said control means including a selectively adjustable resistor means operatively connected in series between said power supply source and said pulsating switch means for adjusting the cyclic rate of said pumping means, and said signal conducting switch means including a PNP transistor and said pulsating switch means including an NPN transistor with the base portion of said PNP transistor being electrically connected to the collector portion of said NPN transistor.

4. A heart power unit as described in claim 3 further characterized in that said bias reversing means includes a capacitor electrically connected between said input supply line and the base portion of said NPN transistor, with said selectively adjustable resistor means being electrically connected in series between said power supply source and said base portion of said NPN transistor.

5. An artificial heart capable of acting as a substitute for a natural heart comprising:

a. a casing constructed of material compatible with the tissue of a living being and of a size to fit within the chest cavity of a living being after removal of the natural heart;

b. tube means on said casing for connection to natural blood vessels of said living being;

c. valve means operatively associated with said tube means for controlling the flow of blood therethrough;

d. pumping means operatively associated with said casing and said tube means for circulating blood through said tube means in simulation of the natural heart; and,

e. means operatively associated with said pumping means for controlling the cyclic rate of said pumping means, said control means including signal re: sponsive means operable for effecting a cycle of operation of said pumping means, an input supply line electrically connected to said signal responsive means for transmitting an operable control signal thereto, a power supply source, a pair of lead lines electrically connected in parallel fashion between said power supply source and said input supply line, signal conducting switch means electrically connected in series to one of said lead lines and being normally biased to a non-conducting condition, means electrically connected between said switch means and said other lead line for automatically and serially biasing said switch means between alternate conducting and non-conducting conditions in response to input power into said pair of lead lines whereby said switch means will effectively transmit a continuous series of operable control signals having a predetermined length through said input supply line to effect operation of said signal responsive control means to thereby control the cyclic rate of said pumping means, said pumping means including a reciprocally operable power means and said signal responsive means being operable for effecting a reciprocating cycle of operation of said power means, with means operatively associated with said signal responsive means for controlling the length of signal transmitted to said reciprocally operable power means to thereby ensure uniform cyclic operation of said pumping means; said reciprocally operable power means including a solenoid and said signal responsive control means including relay means operatively associated with said solenoid for transmitting a control signal to effect operation of said solenoid in said pumping operation, said relay means including a relay element and a capacitor connected in parallel therewith.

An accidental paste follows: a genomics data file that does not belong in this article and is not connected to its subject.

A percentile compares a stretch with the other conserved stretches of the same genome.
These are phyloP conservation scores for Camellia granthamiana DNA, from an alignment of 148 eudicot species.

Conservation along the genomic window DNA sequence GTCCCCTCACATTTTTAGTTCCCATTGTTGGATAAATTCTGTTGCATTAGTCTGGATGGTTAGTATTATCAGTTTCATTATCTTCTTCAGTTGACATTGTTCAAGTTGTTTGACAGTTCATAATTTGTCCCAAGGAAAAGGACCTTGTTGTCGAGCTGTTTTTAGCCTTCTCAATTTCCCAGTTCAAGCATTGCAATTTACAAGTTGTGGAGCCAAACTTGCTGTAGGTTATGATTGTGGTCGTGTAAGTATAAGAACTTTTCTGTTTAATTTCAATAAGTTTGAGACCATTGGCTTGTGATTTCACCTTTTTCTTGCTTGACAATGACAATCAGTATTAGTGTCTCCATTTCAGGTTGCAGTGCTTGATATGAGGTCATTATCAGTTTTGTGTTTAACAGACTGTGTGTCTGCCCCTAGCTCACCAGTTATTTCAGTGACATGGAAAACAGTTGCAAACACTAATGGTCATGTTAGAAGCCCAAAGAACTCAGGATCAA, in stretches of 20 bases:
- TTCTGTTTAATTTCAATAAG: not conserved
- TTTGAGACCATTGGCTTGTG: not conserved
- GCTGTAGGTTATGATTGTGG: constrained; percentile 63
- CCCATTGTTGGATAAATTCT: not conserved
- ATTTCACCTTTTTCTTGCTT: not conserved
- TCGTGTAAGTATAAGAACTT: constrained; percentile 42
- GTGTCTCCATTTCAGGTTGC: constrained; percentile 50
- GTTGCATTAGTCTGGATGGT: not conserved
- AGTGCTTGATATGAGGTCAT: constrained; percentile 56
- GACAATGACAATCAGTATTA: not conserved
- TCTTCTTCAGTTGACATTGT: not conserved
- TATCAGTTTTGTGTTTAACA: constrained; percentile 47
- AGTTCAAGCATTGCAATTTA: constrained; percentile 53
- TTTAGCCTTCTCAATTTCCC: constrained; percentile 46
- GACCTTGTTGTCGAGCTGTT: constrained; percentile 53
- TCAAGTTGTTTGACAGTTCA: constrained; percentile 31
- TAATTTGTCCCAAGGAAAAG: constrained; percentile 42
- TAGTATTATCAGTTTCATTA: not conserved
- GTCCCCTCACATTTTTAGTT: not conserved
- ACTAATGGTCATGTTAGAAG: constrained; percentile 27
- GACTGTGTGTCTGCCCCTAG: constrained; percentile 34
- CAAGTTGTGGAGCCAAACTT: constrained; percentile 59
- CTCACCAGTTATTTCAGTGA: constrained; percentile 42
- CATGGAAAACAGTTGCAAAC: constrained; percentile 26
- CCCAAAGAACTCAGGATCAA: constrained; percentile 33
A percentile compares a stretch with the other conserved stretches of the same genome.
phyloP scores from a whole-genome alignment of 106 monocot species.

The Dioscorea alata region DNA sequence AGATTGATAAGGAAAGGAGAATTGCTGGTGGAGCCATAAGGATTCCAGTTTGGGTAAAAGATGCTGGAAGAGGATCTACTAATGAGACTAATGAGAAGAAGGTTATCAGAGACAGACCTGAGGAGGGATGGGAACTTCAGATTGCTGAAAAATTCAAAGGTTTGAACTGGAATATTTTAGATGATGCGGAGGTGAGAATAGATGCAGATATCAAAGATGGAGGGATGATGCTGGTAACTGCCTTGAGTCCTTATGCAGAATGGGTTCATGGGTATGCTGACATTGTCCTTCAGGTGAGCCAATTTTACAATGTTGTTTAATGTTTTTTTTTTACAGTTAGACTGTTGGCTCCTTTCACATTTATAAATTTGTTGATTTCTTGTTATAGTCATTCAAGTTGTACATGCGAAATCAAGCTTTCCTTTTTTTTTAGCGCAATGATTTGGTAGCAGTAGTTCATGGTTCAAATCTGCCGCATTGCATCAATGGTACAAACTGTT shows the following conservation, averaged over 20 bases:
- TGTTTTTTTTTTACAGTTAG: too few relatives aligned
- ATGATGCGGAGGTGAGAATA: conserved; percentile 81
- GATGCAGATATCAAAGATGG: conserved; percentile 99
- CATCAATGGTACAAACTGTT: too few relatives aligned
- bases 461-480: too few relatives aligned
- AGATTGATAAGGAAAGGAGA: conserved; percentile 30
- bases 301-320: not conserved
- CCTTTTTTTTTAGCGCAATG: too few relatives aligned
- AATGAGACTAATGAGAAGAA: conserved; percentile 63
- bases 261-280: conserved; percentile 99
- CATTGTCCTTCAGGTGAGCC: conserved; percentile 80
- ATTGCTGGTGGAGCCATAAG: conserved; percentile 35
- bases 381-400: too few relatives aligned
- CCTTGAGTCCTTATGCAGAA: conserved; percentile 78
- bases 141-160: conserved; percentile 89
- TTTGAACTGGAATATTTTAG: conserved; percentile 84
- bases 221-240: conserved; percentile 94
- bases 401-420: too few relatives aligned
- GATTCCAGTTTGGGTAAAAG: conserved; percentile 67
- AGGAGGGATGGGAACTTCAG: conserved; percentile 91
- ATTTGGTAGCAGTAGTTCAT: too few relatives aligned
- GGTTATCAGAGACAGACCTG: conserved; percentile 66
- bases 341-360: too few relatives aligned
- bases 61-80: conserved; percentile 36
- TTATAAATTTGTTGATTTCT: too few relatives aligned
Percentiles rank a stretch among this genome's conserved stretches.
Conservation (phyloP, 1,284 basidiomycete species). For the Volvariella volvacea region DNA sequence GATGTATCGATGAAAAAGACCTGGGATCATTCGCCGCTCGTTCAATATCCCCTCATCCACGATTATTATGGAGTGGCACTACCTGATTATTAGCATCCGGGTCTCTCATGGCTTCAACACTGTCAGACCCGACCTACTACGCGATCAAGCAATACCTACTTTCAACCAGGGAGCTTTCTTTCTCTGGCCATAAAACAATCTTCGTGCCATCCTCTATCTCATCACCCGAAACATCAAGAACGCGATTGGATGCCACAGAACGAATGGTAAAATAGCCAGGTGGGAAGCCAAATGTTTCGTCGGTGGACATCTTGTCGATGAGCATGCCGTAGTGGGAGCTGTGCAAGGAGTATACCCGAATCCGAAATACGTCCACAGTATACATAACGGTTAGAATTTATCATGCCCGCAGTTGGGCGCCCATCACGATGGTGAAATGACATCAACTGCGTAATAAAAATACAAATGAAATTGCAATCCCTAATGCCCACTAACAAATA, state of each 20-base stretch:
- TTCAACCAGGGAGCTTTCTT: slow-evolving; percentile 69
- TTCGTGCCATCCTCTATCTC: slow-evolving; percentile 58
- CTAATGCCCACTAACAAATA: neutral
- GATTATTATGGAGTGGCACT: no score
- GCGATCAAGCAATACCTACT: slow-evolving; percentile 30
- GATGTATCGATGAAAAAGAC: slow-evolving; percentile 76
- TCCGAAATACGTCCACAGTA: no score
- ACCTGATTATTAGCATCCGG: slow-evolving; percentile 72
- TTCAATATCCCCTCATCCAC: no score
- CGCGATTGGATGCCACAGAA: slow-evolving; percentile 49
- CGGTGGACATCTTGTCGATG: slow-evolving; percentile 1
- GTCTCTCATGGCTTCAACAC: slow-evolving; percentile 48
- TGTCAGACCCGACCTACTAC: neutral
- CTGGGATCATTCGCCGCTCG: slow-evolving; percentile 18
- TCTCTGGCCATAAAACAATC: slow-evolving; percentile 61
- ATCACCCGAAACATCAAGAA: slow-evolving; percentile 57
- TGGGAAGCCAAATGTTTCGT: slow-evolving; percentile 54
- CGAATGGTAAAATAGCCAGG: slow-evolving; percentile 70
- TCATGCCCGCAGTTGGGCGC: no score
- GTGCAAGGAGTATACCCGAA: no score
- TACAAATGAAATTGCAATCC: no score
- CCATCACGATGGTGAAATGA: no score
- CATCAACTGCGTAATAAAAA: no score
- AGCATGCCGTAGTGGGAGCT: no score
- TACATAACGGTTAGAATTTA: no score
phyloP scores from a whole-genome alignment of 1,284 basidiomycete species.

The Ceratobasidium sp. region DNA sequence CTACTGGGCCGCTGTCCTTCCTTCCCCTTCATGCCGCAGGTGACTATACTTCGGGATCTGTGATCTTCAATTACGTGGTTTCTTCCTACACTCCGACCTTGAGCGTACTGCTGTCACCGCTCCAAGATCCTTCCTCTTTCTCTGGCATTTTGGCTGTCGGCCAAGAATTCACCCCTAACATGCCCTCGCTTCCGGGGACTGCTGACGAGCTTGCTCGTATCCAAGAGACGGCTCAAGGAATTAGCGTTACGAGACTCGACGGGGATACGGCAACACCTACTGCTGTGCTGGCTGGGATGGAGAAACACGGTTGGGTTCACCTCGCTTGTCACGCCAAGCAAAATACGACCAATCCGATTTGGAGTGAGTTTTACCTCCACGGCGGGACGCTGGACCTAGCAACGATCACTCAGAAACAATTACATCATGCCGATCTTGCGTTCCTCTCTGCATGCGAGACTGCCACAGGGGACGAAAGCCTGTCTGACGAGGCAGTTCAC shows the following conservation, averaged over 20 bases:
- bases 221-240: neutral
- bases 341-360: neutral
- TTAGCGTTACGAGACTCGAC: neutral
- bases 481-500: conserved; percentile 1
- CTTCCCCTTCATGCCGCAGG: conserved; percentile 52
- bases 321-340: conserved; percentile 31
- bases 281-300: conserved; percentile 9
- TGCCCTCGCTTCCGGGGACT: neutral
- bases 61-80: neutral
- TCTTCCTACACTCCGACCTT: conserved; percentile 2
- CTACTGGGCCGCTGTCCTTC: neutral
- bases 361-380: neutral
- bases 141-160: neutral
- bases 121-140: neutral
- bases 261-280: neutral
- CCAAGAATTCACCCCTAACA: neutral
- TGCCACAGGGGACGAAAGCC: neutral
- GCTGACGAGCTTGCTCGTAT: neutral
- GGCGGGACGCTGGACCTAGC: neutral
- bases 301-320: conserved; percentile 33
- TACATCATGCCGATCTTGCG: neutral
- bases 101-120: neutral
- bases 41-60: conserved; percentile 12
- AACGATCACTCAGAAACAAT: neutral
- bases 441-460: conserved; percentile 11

6. An artificial heart as described in claim 5 further characterized in that said relay means includes a number of relay elements electrically connected in series fashion and collectively operable for transmitting an operable control signal to said solenoid.

7. An artificial heart as described in claim 6 further characterized in that each of said relay elements include independent power supply means operatively associated therewith.

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Reference
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Classifications
U.S. Classification623/3.28, 128/DIG.300, 361/166
International ClassificationA61M1/12, A61M1/10
Cooperative ClassificationA61M1/1053, Y10S128/03, A61M1/12, A61M1/1086, A61M1/1037, A61M2001/1055, A61M2001/1048
European ClassificationA61M1/10E4B